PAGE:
Thursday, April 2, 2009

Upfront Loan Modification Fees in Florida are Illegal

Last week over lunch I was having a spirited debate with undefeated foreclosure defense lawyer Thomas Willis, about whether Florida’s Foreclosure Rescue statute the prohibits up front fees to “foreclosure rescue consultants” would apply to the booming loan modification industry.  It seems these days every out of work mortgage broker wants to be a loan modification consultant.  This is ironic in that if some of these mortgage brokers would not have sold crappy loans with huge transaction costs, hidden yield spread premiums, and adjusting rates the homeowner might not have a need for modification in the first place.  Leave it to a mortgage broker to make money screwing a homeowner and then ask for more money to unscrew the homeowner.  Of course in South Florida, what is sold as an unscrewing is often a repeat screwing where the loan modification company takes an upfront fee but never delivers on the promised loan modification.


During my lunch with Thomas Willis I pondered, if the homeowner is current on their loan then they are not in danger of foreclosure so why should the foreclosure rescue statue apply to a loan modification if there is no foreclosure issue.  Mr. Willis thought that the statute would apply to loan modification.  His thought was that loan modification is essentially a loss mitigation program to prevent bank losses.  If an wealthy investor with continuing high current income made a bad decision by over paying for a home or not obtaining a competitive mortgage the lender will not modify a profitable loan out of sympathy.  Loans are modified when banks believe that modification will prevent a default by the homeowner or when the government creates programs that financially reward lenders to modify loans for certain types of homeowners. Willis saw all loan modification as foreclosure related and argued that all loan modification companies would be prohibited from charging upfront for loan modification services.


The Florida Attorney General sees things the same was as Thomas Willis and by weeks end had filed suit against one loan modification company and had obtained an injunction against the other.  Before the week was up the Attorney General posted the following press release about Lincoln Lending, a loan modification company that  extensively marketed in South Florida on Spanish language television:


Temporary Injunction Obtained in Foreclosure Rescue Fraud Lawsuit

TALLAHASSEE, FL – Attorney General Bill McCollum today obtained a temporary injunction against LINCOLN LENDING Services, LLC and owner Rita Gomez, prohibiting the company from engaging in any type of consumer-debt related service or mortgage modification service and from taking payment from consumers for such services until further order of the court. The company will also be required to preserve and allow inspection of its records and refrain from liquidating its assets.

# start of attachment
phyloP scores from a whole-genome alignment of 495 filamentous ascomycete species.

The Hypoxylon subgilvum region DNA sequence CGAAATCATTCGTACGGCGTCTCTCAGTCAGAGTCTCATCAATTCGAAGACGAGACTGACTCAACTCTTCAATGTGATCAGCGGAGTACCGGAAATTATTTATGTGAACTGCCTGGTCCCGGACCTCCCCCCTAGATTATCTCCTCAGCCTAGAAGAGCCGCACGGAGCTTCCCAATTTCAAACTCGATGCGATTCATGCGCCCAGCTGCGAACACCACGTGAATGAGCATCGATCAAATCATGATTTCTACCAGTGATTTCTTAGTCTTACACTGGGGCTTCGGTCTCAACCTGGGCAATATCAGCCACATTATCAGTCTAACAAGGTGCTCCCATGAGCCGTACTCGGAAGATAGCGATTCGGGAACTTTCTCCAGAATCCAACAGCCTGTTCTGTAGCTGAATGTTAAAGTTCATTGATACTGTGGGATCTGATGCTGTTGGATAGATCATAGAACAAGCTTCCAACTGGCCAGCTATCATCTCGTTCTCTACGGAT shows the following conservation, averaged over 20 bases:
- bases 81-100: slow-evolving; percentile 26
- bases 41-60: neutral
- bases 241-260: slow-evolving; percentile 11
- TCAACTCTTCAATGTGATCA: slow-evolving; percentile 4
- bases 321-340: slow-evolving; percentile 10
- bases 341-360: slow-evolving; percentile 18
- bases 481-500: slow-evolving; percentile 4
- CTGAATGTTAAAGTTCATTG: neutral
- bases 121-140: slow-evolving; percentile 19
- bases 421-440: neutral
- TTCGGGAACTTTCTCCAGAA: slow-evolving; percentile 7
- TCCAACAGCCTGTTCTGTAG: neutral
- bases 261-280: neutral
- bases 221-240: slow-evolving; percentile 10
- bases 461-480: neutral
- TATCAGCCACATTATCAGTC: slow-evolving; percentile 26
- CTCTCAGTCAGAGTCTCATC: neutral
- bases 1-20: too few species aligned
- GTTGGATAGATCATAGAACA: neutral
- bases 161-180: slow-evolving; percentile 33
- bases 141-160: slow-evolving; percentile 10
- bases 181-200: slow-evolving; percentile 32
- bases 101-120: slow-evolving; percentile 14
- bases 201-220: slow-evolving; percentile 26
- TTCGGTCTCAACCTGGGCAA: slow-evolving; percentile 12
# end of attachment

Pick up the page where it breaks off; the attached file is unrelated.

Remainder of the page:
In addition to freezing the company’s assets, the order requires that the company refund any up-front payments made by consumers for foreclosure-related rescue services subsequent to October 1, 2008, the effective date of the law prohibiting up-front charges. These refunds should be completed within 90 days and will be made without the necessity of consumers filing a claim.

The Attorney General's Economic Crimes Division sued Lincoln Lending and Gomez earlier this week for allegedly charging up-front fees for loan modification services in violation of the Foreclosure Rescue Fraud Prevention Act. The Attorney General’s office has received hundreds of complaints regarding this case since the lawsuit was filed. Both parties agreed to this order.


Our firm has a client that went to Lincoln Lending for loan modification prior to retaining our firm to defend a foreclosure action filed against her by the lender.  According to the client, when she went to Lincoln Lending she was current on her mortgage but Lincoln told her to stop making payments on her mortgage in order for Lincoln to obtain a loan modification.  Lincoln never obtained a loan modification and as a result of our client’s failure to make her mortgage payments she ended up in foreclosure.  To Lincoln’s credit and the client made multiple complaints to Lincoln she was issued a refund.


My advice to homeowners is to choose carefully when it comes to loan modification.  Review the qualifications of the loan modification company and find out if your loan modification will be handled by an attorney or experienced professional of passed off to staffer with no experience or qualification.  Ask for references.  If you home is already in foreclosure speak to an attorney who is a member of the Florida Bar who is willing to go to Court to protect your home.

1 comment:

  1. This post was inspired by a long weekend I spent browing your blog! So thanks for what you do, and thanks for your comments here.